In enlightened models of organizational leadership, there is a lot of focus on the role of leader as helping put the right people in the right roles and then supporting those people as they find the way to do their best work. There is a related concept of facilitating the development of cohesive, high-functioning teams. And there is the understanding that a leader can most deeply affect engagement, performance, and outcome by promoting a culture within the organization that values certain qualities and brings people together. There are Leadership Agilities related to leading in this way.

In some leadership roles it is expected that the leader will be a high performer in the area they lead. In others it’s not required. A high level of ability and expertise in the work being led is a Leadership Agility that is not necessary in all leadership roles. A Chief Medical Officer is expected to be a respected and capable physician. The CEO of a healthcare organization may not need that expertise. The Chief Financial Officer needs to be a high performer in terms of understanding accounting, finance, and the flow of money, but can do so in a company that produces products where they have no expertise.

Even the Chief Executive Officer may not be a high performer in the kind of work the company does. When Alan Mulally took the helm at Ford Motor Company, he had a background leading a manufacturing business but in a different industry, aerospace. He was not the role model for designing or manufacturing automobiles and could not provide his employees with specific tips. However, as a highly performing leader, he knew how to guide them to connect with resources and come up with solutions in ways they hadn’t been able to do on their own.

The key quality of leadership is the ability to develop a vision of how something can be created or improved and then design the path to bring that vision to life. Whether the leader is the no-followers type who is doing all or most of the work, doing part of the work with a supportive team, or the head of a huge organization where others are doing the primary work of the business, the leader needs to have a clear vision of the better future the work is creating.

And the leader needs to understand what it takes to create that future and be able to guide the work to completion. A Whole Life Leader does this with great consideration and respect for the other people involved and even the resources being used, because their expanded vision helps them see the impact of the work on the future well-being of the people doing the work — including themselves. Developing and holding a clear and compelling vision to guide work with respect for all the people involved is a fundamental Leadership Agility.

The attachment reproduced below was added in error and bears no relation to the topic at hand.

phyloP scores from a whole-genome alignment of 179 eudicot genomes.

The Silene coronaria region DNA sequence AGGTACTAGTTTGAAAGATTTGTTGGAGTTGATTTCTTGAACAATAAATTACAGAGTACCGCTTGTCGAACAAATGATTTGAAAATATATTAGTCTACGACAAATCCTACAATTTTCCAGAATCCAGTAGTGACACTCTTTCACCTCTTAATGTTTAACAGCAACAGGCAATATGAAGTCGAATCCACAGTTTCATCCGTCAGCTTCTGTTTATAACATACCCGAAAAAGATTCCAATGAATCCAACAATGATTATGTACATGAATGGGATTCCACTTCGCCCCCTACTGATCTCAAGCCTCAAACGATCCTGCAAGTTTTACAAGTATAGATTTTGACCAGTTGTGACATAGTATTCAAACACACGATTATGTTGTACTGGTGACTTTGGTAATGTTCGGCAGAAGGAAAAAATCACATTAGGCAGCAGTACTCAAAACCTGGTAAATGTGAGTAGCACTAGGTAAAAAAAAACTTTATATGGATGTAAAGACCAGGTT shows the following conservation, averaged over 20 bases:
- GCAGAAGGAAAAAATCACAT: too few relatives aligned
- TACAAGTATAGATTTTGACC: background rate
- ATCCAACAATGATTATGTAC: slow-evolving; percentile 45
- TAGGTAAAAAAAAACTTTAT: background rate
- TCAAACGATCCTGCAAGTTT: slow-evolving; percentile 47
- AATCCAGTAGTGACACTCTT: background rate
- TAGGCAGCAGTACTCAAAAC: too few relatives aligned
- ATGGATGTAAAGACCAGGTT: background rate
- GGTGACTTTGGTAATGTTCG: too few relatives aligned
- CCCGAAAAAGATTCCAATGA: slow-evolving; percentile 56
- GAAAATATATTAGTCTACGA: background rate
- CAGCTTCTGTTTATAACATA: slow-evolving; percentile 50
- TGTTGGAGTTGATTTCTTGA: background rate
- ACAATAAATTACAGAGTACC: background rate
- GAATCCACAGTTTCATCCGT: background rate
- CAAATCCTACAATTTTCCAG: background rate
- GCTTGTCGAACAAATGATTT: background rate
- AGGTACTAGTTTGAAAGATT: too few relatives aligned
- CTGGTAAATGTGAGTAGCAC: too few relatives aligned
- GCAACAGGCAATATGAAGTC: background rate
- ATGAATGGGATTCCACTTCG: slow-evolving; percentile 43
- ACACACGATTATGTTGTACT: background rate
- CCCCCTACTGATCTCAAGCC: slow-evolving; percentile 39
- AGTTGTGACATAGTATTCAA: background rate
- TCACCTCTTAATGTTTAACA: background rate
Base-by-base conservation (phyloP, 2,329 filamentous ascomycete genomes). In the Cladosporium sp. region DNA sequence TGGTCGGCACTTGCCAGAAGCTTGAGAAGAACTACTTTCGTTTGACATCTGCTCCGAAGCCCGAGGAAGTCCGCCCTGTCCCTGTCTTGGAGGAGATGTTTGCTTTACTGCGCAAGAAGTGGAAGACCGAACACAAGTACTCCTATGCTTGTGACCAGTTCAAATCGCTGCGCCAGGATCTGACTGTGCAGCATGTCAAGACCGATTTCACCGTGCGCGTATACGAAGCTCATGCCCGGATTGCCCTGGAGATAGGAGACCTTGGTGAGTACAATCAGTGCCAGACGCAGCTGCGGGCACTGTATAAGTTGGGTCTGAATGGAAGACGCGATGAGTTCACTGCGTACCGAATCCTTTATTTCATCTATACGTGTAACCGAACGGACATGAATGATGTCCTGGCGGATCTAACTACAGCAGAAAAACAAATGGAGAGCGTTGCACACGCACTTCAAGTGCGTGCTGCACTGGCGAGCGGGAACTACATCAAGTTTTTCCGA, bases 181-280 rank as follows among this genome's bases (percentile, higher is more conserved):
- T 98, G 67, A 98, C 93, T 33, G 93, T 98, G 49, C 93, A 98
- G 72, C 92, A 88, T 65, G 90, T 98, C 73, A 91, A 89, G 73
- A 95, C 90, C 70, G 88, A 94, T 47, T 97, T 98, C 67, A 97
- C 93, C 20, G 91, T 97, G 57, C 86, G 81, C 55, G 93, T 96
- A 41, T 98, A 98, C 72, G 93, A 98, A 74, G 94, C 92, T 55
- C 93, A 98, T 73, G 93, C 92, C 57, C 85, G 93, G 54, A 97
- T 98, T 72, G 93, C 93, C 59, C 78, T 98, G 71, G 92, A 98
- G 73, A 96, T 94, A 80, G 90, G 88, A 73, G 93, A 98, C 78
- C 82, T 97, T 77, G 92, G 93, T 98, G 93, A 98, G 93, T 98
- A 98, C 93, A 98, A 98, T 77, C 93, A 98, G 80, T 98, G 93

Another Leadership Agility is being able to communicate that vision to others in a way that inspires them to ally with the vision and commit to working to make it real. For the leader of an organization, these skills require communicating to a variety of people in a variety of roles, so they can be more demanding and require more evolved communication skills. But even for the small business owner or personal project leader, it is necessary to be able to communicate the vision to people who are in support roles. Any time the work of other people is required to bring the leader’s vision to life, sharing the vision in a compelling way is essential.

Whole Life Leaders design work that is not harsh or overly demanding or draining. Their vision for a better future has plenty of room for a vision of a healthy, engaged, and holistically well current situation for people doing the work to create that future. Their leadership is in service of their vision, and their vision is in service of the betterment of the world, including the betterment of those they lead, so it shows great respect for their well-being across all areas of their lives.

This is just a taste of the spectrum of Leadership Agilities presented in an overview of the philosophy of Whole Life Leadership. There’s plenty more to come! You’ll find Leadership Agilities and Whole Life Leadership integrated into this blog, into Thriving Edge News, and into the workbooks and programs I create.